Trade Marks

A trade mark is a sign that you can use to distinguish your business’ goods and services from those of other traders. A trade mark can be a recognizable word, logo, design, sound, smell, colour or expression.

Trade marks can be registered or unregistered. It is not compulsory to register a trade mark in New Zealand or Australia. For an unregistered mark you may rely on your rights under the common law action of “passing off” and fair trading legislation to protect against imitation or infringement. However, it can be expensive and time consuming to take action under the common law and to rely on this there has to have been sufficient use of the trade mark such that it has acquired a reputation in the market place.

Not all trade marks can be registered and it can be difficult to register trade marks which are for example descriptive or are too similar to an existing registered trade mark.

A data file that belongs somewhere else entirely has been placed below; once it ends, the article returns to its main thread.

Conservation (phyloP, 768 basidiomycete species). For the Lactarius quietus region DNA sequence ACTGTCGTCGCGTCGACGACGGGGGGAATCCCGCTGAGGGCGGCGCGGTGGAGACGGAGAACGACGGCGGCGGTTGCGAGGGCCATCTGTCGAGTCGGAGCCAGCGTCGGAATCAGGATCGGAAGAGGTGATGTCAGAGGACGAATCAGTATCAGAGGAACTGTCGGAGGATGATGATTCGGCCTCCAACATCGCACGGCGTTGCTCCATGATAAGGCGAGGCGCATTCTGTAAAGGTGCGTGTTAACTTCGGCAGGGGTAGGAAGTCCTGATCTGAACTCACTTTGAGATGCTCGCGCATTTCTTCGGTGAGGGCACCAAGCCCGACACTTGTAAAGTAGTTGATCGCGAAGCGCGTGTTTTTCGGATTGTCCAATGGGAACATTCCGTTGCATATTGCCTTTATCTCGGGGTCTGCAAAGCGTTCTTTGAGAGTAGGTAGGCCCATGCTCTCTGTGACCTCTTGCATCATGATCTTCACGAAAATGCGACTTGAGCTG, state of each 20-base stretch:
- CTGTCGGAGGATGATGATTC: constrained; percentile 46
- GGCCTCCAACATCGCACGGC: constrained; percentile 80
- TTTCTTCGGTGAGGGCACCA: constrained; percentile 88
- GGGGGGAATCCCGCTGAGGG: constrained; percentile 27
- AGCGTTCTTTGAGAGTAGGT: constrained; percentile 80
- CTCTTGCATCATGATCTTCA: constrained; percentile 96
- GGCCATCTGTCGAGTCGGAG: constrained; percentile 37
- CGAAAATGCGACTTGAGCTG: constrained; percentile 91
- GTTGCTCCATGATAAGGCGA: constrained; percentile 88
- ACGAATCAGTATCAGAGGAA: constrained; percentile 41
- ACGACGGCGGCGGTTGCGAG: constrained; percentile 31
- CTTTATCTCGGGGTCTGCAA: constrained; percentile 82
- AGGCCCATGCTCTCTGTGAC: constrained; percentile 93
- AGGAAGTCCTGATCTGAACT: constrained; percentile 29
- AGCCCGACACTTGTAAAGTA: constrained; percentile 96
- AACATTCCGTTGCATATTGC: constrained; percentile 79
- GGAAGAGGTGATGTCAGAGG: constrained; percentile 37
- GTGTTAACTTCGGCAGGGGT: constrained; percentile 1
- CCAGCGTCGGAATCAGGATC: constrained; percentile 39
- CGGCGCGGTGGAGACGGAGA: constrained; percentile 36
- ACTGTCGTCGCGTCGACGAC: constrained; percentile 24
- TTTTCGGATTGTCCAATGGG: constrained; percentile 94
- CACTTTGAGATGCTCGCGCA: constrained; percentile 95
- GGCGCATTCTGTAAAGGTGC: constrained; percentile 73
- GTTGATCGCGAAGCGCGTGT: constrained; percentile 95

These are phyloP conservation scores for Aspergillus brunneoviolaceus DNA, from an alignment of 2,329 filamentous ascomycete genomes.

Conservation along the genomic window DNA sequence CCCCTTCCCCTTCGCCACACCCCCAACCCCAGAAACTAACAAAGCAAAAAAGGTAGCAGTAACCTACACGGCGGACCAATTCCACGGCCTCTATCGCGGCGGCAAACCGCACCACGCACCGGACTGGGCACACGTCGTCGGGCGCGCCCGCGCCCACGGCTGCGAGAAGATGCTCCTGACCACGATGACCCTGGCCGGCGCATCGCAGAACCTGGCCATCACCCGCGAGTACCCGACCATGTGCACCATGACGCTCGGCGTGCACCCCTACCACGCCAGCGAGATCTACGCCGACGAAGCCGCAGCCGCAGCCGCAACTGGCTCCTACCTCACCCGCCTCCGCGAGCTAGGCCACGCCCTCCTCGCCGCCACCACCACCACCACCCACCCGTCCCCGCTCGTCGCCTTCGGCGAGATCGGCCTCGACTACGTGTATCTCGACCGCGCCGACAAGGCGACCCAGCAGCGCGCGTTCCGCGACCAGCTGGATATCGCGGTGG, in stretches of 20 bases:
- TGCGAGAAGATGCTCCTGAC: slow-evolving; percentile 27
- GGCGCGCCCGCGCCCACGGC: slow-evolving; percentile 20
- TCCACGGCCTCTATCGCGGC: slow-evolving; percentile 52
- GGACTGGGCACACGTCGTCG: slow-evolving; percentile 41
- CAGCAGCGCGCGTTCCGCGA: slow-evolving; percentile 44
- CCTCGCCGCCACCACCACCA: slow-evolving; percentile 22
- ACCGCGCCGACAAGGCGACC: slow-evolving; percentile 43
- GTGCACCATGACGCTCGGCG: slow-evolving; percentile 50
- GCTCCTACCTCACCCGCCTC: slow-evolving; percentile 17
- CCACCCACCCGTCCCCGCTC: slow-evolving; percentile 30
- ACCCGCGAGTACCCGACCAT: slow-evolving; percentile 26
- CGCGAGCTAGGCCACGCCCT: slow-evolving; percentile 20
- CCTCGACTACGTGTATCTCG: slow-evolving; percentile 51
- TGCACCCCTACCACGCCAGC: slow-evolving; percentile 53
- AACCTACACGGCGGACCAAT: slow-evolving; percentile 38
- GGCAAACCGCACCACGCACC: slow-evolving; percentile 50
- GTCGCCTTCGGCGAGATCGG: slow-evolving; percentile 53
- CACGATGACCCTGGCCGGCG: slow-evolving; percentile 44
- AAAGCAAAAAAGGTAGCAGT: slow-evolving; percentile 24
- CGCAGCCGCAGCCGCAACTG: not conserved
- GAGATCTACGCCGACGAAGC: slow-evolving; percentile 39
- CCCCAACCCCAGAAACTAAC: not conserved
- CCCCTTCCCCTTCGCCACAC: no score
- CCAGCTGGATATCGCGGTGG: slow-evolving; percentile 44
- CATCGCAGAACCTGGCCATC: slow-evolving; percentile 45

There are a number of advantages of registering a trade mark e.g. you gain a statutory monopoly and so have the exclusive right to use your trade mark for the goods and services applied for. It is also easier to stop other traders from using your trade mark or a similar trade mark, you can licence the trade mark to third parties or can sell the trade mark. Additionally, border protection notices can be lodged with customs which permit them to seize goods that infringe the registered trade mark if they are imported into the country.

Once a trade mark is registered, the ® symbol may be used with the trade mark. The symbol ™ can be used with a trade mark at any time but it does not mean that the mark is registered or protected under trade mark law.

Once acquired, a trade mark can last indefinitely as long as you use your trade mark and renew it every ten years.

If you would like any more information regarding trade marks or would like to file a trade mark application then please just give us a call.